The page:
5 Steps to Making a New Construction Leader

Jack's top crew foreman, Matt Black, was retiring in little more than nine months. Matt had been a loyal, knowledgeable, and effective foreman for Jack but had failed in one area: getting his successor ready to go. As Jack surveyed the crew he realized that not one of the workers could quickly step in for Matt. Jack was beginning to feel what he had only heard other contractors talk about: He was losing some very valuable experience and he didn't have a backup plan.

As the "baby boomers" continue to age, an increasing number of contractors are realizing that giving a laborer the opportunity to become a field leader might require greater support than in the past. "Jack's" example is one of thousands that have either begun to take place or will be taking place over the next few years. Owners and senior construction leaders need to start now to take an aggressive look and develop a plan to address what is surely going to be a huge challenge for business owners in the construction market.

One important skill new construction leaders need is the skill it takes to incorporate, or melt together, the many different faces that will make up their crew or project team. Here are five tips to help do that.

First, the New Construction Leader (NCL) must view and treat each employee equally. That is, he cannot risk alienating any of his workers due to their thinking that one employee is more important than another. This is a common mistake by new field leaders, especially those that have been promoted from within their crew to be the new crew leader. Past experiences and attitudes are sometimes hard to let go of, and it's hard to prevent that from interfering with future decisions.

Second, the NCL must ask the older, more experienced workers for their ideas and suggestions. Often, the more experienced worker has shut down simply because their leaders, including the owner, no longer solicit input. This is a huge mistake for any leader but can really stall the development of a NCL as he is learning his craft.

Third, the NCL needs to be more engaging with the younger and less experienced worker. Talking through work processes and making better decisions on how to align workers on the job can go a long way toward getting the best effort from the newer worker. Less experienced workers in the construction industry are often timid about asking for help or clarification. This must be engaged by asking the workers what strategy of work they will be using that day. Even asking the older or more experienced worker to coach or partner with the less experienced worker can assist in this effort and provide good returns for everyone involved.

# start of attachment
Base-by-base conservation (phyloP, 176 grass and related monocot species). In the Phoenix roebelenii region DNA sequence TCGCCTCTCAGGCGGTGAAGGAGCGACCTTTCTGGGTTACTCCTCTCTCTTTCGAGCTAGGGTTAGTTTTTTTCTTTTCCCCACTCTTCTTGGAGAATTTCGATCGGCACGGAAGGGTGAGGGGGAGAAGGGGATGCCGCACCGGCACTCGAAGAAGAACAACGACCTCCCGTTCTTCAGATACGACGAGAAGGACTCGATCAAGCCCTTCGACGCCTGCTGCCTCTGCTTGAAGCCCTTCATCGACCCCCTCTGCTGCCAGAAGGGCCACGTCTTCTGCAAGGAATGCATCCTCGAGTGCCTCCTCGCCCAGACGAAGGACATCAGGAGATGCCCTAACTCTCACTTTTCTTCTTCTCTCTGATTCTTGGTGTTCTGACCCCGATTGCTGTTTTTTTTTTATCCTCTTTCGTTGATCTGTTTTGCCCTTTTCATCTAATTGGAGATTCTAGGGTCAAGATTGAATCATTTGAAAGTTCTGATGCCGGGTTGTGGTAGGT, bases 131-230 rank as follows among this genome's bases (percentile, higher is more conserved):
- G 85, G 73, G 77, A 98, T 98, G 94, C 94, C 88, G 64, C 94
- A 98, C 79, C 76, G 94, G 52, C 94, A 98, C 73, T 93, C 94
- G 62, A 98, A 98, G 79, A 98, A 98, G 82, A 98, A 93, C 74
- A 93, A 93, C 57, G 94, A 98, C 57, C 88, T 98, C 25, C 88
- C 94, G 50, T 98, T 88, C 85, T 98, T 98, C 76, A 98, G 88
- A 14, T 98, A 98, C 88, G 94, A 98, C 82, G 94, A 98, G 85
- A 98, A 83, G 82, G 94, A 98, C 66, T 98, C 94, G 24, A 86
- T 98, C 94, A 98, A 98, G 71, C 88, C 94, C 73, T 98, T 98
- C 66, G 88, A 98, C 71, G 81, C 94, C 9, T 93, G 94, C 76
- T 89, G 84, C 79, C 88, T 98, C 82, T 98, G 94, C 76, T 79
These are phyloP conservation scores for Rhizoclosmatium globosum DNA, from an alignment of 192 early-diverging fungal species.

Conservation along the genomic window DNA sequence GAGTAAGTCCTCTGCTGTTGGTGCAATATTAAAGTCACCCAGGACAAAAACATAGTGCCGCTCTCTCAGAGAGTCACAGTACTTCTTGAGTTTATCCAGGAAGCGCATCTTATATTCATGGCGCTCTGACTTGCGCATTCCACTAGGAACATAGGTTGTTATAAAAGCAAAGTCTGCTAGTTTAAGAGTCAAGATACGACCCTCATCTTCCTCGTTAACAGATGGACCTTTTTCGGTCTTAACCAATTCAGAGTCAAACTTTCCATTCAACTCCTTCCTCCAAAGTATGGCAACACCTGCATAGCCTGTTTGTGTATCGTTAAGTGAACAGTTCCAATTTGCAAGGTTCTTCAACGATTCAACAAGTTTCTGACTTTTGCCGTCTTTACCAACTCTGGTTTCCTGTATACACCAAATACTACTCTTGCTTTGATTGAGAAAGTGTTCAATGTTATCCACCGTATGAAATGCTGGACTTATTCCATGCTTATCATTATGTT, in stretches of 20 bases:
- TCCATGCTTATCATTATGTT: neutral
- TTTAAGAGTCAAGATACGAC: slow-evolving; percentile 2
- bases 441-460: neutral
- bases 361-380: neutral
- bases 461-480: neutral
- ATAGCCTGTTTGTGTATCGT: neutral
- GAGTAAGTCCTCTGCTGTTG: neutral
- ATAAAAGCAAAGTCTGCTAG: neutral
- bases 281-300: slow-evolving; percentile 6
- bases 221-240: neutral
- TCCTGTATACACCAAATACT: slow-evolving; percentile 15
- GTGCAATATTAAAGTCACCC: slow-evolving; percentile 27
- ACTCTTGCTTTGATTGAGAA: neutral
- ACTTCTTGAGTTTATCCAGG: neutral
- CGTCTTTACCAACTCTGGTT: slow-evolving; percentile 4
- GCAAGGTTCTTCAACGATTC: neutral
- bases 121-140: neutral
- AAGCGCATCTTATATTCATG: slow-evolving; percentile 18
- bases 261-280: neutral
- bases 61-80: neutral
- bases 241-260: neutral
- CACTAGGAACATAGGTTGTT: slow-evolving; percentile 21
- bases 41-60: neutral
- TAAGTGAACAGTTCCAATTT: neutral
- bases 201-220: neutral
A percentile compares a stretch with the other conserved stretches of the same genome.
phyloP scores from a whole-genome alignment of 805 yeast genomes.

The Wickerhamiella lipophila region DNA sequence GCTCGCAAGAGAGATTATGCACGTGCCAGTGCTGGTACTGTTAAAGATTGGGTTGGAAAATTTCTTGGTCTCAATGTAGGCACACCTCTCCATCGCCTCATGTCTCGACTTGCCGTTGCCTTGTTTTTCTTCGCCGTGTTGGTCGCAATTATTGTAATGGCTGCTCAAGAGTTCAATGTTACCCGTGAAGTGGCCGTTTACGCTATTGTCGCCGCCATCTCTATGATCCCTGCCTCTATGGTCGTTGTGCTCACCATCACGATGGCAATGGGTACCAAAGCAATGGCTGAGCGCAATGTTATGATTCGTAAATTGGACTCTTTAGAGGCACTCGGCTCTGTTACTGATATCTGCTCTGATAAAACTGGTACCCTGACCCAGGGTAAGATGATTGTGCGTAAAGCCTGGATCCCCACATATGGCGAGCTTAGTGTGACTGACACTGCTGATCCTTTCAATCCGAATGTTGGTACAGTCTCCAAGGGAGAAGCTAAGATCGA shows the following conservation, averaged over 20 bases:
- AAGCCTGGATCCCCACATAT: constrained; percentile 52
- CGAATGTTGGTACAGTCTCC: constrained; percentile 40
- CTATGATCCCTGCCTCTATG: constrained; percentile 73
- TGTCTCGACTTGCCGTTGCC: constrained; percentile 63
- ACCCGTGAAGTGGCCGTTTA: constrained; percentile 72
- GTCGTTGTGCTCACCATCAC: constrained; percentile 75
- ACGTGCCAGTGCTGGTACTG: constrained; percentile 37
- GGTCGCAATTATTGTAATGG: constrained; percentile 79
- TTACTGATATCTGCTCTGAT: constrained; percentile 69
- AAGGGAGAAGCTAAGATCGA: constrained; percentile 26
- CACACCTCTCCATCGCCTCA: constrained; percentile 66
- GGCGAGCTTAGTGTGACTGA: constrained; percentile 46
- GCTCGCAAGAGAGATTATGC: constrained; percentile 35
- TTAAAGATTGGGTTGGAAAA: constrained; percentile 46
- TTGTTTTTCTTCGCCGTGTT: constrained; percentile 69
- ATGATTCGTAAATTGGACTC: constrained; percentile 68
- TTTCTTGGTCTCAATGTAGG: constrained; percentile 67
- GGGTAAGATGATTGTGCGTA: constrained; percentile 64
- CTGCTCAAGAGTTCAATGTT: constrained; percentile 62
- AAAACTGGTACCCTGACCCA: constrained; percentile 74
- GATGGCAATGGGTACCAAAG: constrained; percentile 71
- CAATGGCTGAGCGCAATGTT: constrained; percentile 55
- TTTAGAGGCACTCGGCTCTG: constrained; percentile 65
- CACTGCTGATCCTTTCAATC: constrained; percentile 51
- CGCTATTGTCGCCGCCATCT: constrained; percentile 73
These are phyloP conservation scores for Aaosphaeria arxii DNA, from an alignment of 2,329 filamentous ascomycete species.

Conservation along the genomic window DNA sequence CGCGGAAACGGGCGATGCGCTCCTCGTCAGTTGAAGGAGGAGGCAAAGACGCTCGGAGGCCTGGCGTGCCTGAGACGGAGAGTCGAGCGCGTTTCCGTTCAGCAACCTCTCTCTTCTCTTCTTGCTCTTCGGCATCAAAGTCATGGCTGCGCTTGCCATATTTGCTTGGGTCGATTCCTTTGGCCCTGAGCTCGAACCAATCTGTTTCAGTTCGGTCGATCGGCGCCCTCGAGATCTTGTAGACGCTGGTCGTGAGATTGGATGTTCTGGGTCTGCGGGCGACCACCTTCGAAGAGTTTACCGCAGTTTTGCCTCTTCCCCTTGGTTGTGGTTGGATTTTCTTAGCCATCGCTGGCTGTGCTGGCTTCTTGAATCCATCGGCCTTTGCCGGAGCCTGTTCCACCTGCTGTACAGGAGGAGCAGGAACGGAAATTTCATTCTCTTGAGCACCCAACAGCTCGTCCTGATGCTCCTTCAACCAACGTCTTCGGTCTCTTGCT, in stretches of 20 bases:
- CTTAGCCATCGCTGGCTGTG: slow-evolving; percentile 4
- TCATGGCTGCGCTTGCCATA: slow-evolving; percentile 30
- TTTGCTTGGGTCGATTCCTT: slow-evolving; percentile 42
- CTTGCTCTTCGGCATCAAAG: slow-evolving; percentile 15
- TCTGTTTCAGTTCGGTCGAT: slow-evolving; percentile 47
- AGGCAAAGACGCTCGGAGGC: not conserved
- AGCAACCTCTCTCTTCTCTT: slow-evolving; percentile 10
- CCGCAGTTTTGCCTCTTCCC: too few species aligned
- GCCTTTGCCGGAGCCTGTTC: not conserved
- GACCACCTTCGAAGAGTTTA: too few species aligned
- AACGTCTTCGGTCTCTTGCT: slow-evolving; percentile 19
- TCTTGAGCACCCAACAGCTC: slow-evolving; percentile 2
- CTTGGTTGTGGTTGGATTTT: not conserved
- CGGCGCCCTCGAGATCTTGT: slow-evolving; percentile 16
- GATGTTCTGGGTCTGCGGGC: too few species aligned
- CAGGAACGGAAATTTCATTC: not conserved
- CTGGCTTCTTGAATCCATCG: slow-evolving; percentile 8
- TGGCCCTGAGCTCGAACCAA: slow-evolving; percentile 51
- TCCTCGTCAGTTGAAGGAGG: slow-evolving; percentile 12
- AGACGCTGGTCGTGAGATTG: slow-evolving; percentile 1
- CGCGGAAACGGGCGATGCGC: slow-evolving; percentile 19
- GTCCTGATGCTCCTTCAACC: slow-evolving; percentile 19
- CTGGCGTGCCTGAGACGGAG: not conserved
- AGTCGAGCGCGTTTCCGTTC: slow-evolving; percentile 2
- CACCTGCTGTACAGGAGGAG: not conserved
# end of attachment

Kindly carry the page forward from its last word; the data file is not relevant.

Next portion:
Fourth, the NCL needs to attend some construction leadership conferences, perhaps even receive short-term coaching by a consultant or someone who can provide solid advice to the "newbie." Too many construction leaders have failed to receive such support and their companies, and crews, have suffered for it. There are simply too many good resources available today not to provide good leadership development. Just as common is that the owner of the company is too busy to fulfill this coaching effort personally or, quite honestly, shouldn't be a trainer or coach because he isn't gifted in this area.

Fifth, and finally, the NCL will benefit greatly by engaging the cross-section of experience and ages once a month with a lunch or after-work meeting. Such meetings should discuss what the crew or project team has learned over the past 30 days, what needs to be corrected, and what lies ahead over the next few weeks. This meeting is normally very productive as it gives everyone a chance to reflect, present ideas, raise questions, and to problem solve as a team. For the young NCL this effort can take a tremendous amount of pressure off of having to do all the thinking and begin to transition the workers to become more engaged with production, quality, safety, and customer satisfaction.

It is a bit different today for construction leaders. A greater amount of expectation is on their shoulders to lead and manage safety, quality, customer retention, OSHA, HAZMAT, DOT, internal relations, goal achievement, on-time completion, etc. In fact, for some construction leaders it is becoming more difficult to actually be on the jobsite to lead. Construction owners must work hard to free their field leaders up more to lead and direct their work crews and be less engaged with non-construction processes. However, in the smaller company, this too can become quite a challenge where every leader wears multiple hats.

It's important that owners and senior leaders have a plan on how to develop their new construction leaders, providing training, support, and guidance at a level that they personally may not have received. New times call for new efforts!

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